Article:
Unfortunately (yes again), Audi failed to address the model’s comical body lean. While the 4000 S looked level in the corners—at least compared to most domestic metal—the BMW 3-Series had it trussed-up like a chicken.

The 1980’s were a curious era of interior design. For one, hard plastics were acceptable, and various manufacturer quirks were still in abundance. To wit: to turn on the Audi’s headlights, you had to push a crunchy rocker switch mounted high on the dashboard. Power windows were standard—in the front. Lock the differentials meant pulling out a knob to activate the vacuum operated system. And the radio came equipped with an antenna gain booster button to complement the TRON inspired array.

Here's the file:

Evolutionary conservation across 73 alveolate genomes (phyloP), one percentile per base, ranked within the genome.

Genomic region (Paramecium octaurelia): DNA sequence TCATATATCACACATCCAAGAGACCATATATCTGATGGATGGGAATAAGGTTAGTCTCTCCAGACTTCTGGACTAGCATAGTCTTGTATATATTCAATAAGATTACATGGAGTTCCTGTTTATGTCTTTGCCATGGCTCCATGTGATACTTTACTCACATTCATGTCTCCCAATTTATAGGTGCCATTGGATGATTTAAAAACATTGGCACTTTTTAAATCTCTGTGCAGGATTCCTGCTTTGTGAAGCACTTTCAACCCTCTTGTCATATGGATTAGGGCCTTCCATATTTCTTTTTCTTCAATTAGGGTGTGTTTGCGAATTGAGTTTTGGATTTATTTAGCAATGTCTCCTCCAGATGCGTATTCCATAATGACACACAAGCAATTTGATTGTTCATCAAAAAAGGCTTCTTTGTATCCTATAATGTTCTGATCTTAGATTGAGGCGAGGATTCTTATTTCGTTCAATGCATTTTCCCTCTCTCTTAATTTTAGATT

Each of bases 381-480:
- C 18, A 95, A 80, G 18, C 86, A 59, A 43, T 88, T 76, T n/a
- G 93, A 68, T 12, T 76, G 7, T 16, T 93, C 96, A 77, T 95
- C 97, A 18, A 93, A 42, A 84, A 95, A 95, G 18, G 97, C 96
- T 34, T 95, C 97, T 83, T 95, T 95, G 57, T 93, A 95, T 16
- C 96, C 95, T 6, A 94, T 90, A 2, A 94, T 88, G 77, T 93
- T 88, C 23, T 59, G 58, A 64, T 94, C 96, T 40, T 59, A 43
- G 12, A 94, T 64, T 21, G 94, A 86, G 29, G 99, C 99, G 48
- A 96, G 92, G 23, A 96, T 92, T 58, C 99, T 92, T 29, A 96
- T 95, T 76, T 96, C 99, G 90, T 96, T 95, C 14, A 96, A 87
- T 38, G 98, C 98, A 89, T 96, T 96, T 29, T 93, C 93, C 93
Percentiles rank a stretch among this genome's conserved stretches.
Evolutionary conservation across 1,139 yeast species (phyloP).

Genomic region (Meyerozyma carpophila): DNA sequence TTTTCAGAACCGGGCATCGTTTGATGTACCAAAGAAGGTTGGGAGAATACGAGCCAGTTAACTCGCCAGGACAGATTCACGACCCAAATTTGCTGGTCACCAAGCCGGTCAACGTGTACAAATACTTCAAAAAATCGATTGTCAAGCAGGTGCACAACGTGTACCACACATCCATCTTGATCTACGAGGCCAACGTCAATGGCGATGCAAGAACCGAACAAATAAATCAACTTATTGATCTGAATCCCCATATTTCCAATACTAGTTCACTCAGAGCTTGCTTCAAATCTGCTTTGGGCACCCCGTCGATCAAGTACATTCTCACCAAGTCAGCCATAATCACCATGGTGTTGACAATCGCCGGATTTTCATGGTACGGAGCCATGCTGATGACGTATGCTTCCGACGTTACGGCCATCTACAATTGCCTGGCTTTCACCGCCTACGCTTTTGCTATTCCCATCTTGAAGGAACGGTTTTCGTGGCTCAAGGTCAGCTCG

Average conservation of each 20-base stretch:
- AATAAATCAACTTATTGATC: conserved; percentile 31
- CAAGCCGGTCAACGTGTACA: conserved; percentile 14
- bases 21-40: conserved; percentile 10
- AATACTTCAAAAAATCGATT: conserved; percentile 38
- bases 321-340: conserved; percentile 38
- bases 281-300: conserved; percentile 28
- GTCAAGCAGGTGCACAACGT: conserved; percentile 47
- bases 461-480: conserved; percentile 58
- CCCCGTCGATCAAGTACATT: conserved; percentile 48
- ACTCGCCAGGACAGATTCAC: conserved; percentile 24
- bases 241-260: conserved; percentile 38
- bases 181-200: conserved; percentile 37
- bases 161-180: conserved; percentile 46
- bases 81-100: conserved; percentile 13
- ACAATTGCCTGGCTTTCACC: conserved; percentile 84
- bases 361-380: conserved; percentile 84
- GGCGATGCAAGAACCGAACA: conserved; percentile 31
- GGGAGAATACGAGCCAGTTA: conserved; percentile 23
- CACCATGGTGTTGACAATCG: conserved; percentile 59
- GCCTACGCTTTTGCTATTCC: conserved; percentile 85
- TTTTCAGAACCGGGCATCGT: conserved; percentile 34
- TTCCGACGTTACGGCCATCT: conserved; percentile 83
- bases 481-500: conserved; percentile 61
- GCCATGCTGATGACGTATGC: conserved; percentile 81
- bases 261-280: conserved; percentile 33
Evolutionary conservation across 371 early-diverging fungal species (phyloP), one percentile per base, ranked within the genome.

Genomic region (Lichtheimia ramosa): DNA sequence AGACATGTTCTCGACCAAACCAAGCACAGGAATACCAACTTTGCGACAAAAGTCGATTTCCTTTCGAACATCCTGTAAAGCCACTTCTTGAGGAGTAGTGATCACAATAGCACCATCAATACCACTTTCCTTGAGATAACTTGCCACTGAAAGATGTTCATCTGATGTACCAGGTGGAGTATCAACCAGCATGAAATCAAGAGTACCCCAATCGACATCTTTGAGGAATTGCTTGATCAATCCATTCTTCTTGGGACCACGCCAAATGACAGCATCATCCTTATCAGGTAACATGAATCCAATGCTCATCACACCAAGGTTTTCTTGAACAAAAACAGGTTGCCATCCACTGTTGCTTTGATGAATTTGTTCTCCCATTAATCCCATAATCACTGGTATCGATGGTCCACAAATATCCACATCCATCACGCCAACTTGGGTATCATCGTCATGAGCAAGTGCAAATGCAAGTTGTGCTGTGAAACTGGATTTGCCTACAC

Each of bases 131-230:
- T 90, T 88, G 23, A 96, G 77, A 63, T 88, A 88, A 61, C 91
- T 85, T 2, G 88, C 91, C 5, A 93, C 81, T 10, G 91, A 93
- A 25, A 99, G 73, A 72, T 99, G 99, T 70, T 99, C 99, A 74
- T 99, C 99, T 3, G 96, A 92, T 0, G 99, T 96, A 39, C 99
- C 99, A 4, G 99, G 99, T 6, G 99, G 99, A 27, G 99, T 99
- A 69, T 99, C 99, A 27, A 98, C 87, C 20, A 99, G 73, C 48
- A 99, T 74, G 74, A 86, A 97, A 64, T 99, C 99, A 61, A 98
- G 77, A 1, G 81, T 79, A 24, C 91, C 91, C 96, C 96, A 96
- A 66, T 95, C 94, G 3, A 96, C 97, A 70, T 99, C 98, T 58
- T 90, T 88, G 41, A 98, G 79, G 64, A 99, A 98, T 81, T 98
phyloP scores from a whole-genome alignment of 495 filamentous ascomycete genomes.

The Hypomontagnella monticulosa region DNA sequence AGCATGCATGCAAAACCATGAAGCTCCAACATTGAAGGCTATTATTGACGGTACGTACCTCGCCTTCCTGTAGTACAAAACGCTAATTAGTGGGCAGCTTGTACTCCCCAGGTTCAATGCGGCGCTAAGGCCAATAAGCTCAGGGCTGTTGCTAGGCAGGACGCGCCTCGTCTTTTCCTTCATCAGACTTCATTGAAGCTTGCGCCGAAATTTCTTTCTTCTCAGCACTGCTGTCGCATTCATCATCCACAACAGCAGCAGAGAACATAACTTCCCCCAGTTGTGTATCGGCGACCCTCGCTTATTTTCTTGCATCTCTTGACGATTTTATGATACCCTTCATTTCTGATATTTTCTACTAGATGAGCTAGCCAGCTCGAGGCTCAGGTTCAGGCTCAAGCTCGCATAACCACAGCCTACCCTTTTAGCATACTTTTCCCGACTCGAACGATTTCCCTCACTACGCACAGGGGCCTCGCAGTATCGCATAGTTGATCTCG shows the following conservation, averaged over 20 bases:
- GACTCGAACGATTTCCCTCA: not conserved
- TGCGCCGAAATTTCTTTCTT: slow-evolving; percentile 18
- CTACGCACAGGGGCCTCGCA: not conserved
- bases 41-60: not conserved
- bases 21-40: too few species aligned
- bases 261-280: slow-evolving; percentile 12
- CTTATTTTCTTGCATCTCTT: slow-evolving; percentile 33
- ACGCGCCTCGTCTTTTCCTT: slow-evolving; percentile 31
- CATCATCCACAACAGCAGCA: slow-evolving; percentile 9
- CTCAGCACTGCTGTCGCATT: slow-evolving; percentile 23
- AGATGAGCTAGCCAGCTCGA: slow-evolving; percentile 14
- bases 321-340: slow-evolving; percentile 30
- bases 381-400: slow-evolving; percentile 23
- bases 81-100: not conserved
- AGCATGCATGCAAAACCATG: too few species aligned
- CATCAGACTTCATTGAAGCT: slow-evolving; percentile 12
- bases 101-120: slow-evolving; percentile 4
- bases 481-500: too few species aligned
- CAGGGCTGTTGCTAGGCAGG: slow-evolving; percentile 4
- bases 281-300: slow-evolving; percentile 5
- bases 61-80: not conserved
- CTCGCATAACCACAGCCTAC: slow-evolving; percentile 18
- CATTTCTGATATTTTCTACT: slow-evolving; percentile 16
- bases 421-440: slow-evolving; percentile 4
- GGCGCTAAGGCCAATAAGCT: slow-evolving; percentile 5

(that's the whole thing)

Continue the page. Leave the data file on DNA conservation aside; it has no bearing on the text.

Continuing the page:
In true European fashion, the 4000 S’ horrible plastics were complemented by plush pile carpeting that traveled all the way up the transmission tunnel. The seats were also covered in some of the finest cloth available at the time, upholstery that shows no wear after 25 years.

All these quirks, including the body lean, come together in a small, lightweight, five-cylinder powered joy machine. Let loose the straight 2.2L 5, snick the standard five-speed transmission (the only one available), pitch the car into a corner, and marvel at its grip, driving dynamics and stability. Punch the throttle and watch the back end actually come out controllably, then lift off and watch the car slide right back into line.

The 4000 quattros are becoming harder and harder to find as rust, accidents and teenagers take their toll. If you want a fun-to-drive vehicle that completely revolutionized car design, well, here it is.

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  • Wmba Wmba on Feb 10, 2009